Joachim Gerard et Mike Denayer pour la première fois au Belgian Open

Scott McInnes became our director in 2004, taking over from Raymond Dombrechts. Although Scott has been involved in the tournament since its first year: first as a chairman and then in the organizing committee. With him at the head of the tournament, the number of players often reached more than 100 and the Saturday nights became particularly festive. Indeed, the committee made it a habit to bring the players along to a nightclub close to the area called the “Flagrant Delire”. No need to say the nightclub’s party-goers were surprised to see this group coming and dancing with their wheelchairs!

Scott McInnes - Arbitre au Belgian Open

2006 was another particular year as numerous matches have to be delayed due to… the heat wave! The extreme temperatures that year forced the organizers to suspend the matches during the day to preserve player's health. Quite unusual in our rainy Belgium.

Some years also saw some incredible performances occurring and… coming to an end. Esther Vergeer won the Belgian Open for the tenth time in a row in 2008. A performance that reflects her incredible talent. She put an end to her career a few months later, while staying unbeaten for ten years.

Yacine Eddial - Ancien ramasseur de balles devenu directeur du tournoi

Twelve years after its first attendance, Joachim Gérard reached his first Belgian Open final in 2013. He was defeated by young Argentinian Gustavo Fernandez. That year is also marked by another incredible record: David Wagner won, as Esther Vergeer did a few years earlier, his tenth Belgian Open in a row in the quads category.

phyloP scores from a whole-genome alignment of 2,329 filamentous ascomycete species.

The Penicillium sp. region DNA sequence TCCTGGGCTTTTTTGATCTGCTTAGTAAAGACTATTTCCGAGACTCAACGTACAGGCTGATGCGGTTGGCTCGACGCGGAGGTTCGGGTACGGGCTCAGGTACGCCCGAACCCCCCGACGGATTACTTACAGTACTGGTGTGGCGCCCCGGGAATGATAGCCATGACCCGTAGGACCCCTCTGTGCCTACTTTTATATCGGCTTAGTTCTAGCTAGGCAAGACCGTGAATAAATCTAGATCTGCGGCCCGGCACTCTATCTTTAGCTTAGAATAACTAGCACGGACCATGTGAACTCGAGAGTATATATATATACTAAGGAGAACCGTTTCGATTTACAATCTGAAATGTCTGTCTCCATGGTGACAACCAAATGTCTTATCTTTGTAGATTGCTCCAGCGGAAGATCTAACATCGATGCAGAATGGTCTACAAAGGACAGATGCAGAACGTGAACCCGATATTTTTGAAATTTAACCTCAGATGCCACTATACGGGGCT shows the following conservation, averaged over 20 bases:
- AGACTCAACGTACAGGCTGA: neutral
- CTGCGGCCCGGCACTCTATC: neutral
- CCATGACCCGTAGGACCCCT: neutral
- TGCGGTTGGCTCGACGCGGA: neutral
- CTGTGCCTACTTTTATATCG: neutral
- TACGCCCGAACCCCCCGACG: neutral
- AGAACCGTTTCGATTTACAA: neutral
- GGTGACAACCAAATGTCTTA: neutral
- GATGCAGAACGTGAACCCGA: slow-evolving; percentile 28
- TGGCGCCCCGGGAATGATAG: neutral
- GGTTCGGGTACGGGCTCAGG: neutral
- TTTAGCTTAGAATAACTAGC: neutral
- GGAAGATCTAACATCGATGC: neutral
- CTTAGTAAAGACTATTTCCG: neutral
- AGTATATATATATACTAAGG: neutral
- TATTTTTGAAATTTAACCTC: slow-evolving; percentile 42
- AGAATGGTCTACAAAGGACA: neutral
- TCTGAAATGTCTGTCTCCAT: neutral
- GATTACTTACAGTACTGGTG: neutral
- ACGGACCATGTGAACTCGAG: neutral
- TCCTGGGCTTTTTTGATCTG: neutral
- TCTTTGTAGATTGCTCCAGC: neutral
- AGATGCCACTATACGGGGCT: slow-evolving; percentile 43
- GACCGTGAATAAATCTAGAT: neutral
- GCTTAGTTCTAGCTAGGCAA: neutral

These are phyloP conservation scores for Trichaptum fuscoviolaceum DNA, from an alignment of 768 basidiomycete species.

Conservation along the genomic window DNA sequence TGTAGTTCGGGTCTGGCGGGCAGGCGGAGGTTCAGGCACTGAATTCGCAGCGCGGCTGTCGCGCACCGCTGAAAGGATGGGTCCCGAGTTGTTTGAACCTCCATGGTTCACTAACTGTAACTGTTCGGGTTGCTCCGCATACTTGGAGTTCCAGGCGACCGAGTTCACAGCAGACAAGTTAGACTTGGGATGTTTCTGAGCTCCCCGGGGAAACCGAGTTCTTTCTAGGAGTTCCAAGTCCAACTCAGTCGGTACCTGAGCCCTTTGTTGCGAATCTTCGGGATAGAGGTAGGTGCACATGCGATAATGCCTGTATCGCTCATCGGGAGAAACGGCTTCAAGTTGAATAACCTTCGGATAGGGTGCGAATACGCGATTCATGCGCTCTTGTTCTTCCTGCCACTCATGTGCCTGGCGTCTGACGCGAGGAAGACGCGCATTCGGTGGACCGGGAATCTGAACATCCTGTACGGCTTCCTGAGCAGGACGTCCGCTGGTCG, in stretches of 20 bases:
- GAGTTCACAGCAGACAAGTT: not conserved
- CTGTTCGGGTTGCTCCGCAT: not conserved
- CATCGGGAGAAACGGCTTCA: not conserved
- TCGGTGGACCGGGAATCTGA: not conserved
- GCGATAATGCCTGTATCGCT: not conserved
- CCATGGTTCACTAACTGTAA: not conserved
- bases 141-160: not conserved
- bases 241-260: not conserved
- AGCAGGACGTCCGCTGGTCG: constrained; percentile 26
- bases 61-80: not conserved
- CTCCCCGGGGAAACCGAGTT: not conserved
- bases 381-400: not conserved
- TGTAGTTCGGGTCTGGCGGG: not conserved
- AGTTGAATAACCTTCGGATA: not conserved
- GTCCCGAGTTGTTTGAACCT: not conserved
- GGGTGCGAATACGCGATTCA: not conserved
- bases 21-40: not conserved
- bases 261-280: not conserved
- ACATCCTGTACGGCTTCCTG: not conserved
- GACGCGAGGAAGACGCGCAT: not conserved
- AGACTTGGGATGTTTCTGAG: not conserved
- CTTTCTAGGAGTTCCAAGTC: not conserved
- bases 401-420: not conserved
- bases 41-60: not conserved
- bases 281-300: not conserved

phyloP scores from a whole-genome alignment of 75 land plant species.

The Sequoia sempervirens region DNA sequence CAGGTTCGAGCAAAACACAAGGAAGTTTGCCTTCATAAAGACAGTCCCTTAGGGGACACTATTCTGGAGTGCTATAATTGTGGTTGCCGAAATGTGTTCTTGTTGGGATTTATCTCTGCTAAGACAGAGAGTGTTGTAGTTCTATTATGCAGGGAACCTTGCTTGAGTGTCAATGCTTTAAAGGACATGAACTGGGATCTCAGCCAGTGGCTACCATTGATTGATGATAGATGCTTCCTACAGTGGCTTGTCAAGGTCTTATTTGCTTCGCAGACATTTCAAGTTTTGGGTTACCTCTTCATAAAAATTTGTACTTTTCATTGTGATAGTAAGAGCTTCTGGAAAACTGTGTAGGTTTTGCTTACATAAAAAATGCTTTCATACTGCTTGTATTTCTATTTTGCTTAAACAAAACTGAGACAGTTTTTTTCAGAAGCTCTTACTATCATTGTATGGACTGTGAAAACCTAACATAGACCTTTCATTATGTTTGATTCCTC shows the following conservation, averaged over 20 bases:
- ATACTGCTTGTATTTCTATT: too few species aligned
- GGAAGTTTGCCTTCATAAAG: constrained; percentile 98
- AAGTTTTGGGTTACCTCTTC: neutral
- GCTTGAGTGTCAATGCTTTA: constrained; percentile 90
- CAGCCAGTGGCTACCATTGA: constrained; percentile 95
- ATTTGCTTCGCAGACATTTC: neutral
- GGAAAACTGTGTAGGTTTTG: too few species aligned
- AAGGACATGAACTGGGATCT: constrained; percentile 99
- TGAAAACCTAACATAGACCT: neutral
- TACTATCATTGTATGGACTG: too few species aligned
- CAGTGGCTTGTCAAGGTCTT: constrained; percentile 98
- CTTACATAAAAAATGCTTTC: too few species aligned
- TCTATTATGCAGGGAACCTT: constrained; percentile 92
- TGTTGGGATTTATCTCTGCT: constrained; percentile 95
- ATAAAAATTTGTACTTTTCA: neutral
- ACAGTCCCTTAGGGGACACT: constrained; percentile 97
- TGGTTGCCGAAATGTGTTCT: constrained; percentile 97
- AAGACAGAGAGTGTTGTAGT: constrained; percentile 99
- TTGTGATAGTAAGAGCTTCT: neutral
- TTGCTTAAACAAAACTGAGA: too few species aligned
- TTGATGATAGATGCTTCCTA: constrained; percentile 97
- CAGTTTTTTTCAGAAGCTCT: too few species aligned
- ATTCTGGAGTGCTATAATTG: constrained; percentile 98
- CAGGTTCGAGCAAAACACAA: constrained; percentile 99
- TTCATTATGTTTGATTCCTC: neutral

2014 represents another acknowledgement for the tournament as the newly set organizing committee wins the “Namur citizen of the year” trophy in the sport category.

What follows is successes and numerous projects that still remain on our minds. The Belgian Open welcomed former-world n°9 Dominique Monami for the exhibition in 2015 and former-world n°1 table tennis player Jean-Michel Saive in 2016.  The number of spectators increases, the wheelchair tennis becomes more professional and the level of the matches becomes more and more incredible year after year. All of this give us strength and raises our ambitions to always achieve a higher goal and always offer you a higher quality tournament!

In 2018, after his fifth title in Jambes, Gustavo Fernandez, then n°1 in the world, claimed that "the Belgian Open is the most professionnal tournament of the tour". The Belgian Open therefore sets itself as an unavoidable tournament of the year for the players. Beside its level of professionnalization, it is also one of the tournaments that attracts the most spectators: no less than 4,500 people in 2018 and 2019.

While the 2020 and 2021 had to be cancelled because of the coronavirus pandemic, the tournament is back in 2022, taking a new step in its endeavour to value the players and wheelchair sports: a new enhanced prize-money of $37,000. In other terms, the biggest prize-money at the ITF1 level.